Important: A short to ground will cause an open fuse(s). Before performing this diagnostic procedure, inspect the fuse(s) for an open.
1
Did you perform the Instrument Cluster System Check?
--
Go to Step 2
Go to Instrument Cluster System Check
2
Turn the ignition switch to the ON position.
With the scan tool select Instrument Panel Cluster, Special Functions, Instrument Panel Cluster (IPC) gauges.
Perform the Coolant Gauge Sweep Test.
Does the coolant temperature gauge complete a full sweep when commanded?
--
Go to Powertrain On Board Diagnostic (OBD) System Check in Engine Controls
Go to Step 3
3
Replace the instrument cluster. Refer to Instrument Cluster Replacement .
Did you complete the repair?
--
Go to Instrument Cluster System Check
--

Your best bet would be to take your vehicle to a qualified repair shop that knows how the system works . An has the tools to diagnose the problem .

Nov 13, 2016 | 1999 Pontiac Grand Am GT

2 Answers

FANS WONT COME ON ,,ALL FUSES,RELAYS AND ELECTRIC FAN MOTORS ARE NEW,,THERMOSTAT IS GOOD,,WHERE IS ELECTRIC FAN TEMP SENSOR LOCATION


op
why not post symptoms first and not a barrage of parts.
must we decode that to a symptom,. kinda hard right.

I will not guess. what is wrong, nor what is not working on your car. now what fans you are talking about, up to 4 fans on cars.

cab blower fan (wild guess blower is ok) and so is HVAC, ?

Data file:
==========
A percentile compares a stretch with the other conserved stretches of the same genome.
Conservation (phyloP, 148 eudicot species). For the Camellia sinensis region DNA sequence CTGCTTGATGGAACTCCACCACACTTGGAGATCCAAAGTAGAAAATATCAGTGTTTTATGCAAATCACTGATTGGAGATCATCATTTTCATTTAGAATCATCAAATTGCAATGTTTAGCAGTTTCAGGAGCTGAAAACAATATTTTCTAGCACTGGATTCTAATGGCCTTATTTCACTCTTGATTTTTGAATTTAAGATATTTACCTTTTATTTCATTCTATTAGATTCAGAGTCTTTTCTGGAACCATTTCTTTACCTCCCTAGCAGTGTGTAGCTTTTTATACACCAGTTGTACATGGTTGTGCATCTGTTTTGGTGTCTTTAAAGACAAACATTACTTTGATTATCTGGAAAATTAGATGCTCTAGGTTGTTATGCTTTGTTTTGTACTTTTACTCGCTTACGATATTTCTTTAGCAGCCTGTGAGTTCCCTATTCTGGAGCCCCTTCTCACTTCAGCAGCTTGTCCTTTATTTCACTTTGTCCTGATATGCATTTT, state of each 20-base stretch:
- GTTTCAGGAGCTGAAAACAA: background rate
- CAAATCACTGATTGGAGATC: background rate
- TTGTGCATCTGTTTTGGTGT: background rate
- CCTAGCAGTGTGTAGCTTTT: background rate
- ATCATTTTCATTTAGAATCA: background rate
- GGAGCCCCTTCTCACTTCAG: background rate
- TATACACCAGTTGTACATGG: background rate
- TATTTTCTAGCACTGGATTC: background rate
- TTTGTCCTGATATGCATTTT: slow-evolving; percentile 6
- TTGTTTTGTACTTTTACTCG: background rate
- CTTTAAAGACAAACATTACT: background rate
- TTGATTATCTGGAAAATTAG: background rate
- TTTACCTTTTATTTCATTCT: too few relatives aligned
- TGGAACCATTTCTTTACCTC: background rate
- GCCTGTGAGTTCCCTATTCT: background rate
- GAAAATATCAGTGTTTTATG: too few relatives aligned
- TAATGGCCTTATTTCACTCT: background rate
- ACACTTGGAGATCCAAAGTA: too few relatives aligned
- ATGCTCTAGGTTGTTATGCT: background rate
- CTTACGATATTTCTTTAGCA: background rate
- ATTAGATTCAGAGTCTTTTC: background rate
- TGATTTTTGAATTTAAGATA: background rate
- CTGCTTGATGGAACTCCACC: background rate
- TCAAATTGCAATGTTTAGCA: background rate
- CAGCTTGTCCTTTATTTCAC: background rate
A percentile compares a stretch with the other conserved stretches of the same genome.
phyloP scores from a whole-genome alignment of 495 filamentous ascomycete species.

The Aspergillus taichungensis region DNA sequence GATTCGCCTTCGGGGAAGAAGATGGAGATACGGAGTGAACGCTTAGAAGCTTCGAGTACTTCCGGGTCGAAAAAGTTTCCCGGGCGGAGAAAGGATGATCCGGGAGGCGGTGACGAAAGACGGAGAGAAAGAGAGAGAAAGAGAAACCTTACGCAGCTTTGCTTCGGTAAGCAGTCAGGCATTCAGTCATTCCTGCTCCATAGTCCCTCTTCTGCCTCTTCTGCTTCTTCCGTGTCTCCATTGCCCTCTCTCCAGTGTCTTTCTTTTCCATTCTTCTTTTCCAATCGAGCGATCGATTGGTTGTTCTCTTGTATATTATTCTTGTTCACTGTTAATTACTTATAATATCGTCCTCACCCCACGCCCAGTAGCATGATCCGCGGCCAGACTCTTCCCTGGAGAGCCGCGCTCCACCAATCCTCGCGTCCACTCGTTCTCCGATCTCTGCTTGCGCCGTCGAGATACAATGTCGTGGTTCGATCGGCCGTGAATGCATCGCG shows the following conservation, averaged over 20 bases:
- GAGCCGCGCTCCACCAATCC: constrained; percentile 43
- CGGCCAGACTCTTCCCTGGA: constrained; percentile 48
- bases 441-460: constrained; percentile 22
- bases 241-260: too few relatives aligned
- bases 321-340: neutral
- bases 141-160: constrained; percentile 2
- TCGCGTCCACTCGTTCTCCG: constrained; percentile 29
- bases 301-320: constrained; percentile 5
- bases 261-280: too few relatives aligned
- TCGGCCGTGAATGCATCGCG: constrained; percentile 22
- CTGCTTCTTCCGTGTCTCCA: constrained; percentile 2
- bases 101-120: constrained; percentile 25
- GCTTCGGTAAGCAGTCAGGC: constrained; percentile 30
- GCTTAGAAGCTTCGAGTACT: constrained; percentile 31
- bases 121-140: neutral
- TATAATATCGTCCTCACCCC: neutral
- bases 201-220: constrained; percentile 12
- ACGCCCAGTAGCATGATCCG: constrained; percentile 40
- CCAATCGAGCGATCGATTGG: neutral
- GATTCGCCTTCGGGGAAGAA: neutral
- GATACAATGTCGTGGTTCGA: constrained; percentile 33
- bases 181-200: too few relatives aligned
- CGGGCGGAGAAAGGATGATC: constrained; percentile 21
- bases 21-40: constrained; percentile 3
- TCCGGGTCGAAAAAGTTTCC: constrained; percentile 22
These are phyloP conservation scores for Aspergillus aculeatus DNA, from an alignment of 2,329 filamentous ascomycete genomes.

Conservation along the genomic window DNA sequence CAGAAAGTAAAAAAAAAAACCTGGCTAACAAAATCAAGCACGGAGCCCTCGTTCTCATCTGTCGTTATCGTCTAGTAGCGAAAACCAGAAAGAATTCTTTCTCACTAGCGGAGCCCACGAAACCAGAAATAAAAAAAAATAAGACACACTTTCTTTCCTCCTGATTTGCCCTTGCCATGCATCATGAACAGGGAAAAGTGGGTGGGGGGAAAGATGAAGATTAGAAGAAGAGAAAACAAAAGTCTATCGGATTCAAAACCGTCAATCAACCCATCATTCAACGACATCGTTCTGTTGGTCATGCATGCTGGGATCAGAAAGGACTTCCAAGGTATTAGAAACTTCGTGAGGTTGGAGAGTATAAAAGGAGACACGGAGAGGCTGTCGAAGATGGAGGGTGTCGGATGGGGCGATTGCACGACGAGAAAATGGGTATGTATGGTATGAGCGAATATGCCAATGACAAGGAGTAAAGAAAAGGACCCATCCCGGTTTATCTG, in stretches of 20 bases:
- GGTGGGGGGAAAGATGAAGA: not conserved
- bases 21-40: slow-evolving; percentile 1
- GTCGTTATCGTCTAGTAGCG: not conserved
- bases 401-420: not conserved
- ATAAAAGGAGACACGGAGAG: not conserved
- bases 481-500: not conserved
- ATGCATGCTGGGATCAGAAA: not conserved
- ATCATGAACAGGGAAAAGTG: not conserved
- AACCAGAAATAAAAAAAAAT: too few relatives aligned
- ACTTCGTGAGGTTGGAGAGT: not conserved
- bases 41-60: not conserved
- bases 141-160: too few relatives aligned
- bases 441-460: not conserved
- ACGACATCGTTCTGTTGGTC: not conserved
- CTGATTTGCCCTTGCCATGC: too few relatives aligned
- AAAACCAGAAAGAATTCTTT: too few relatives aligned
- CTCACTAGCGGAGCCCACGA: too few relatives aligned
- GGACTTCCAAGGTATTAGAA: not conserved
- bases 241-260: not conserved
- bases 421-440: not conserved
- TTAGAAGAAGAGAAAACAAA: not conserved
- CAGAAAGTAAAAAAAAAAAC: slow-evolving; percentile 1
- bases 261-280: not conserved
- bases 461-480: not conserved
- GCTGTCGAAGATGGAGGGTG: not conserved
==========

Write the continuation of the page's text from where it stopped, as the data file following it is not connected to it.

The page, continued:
radiator fans
Condenser fan.

my wild guess to , engine over heats?????????
if yes, the scan it first. no not last FIRST.
it dont work like you think its not a 1988 Samurai.
sorry,
on modern cars, they got smarter, the engine goes
gee the PCM knows water temp why have a fan temp regulator.
hark , now it dont. (saves cash on useless parts)
but has a relay , (well until you have my car and the relay is now 100% electronic, called a huge transistor)
we've used this tech in industry for years, but car makers just learning how still.
i digress. but evolution and history helps diagnosis.
what is there?

Ill look for you, ive posted this 100s of times
the book is 4 bucks to see online. the real deal
lets look now.
XL-7 (the dash matters big time)
answering for , overheats engine, and fans on RAD dead.
(some are staged, PCM brains... now. and also chain ops based on if A/C is on or not) facts.
first I see 2 fans... ok.
the next page shows nice block diagram of the fan system
yup, NOT Simple.

ill post those words for you.
"The engine cooling fan system consists of 2 electrical cooling fans and 3 fan relays. The relays are arranged in a series/parallel configuration that allows the engine control module (ECM) to operate both fans together at low or high speeds. The cooling fans receive positive voltage from the cooling fan relays which receive battery positive voltage from the underhood fuse block.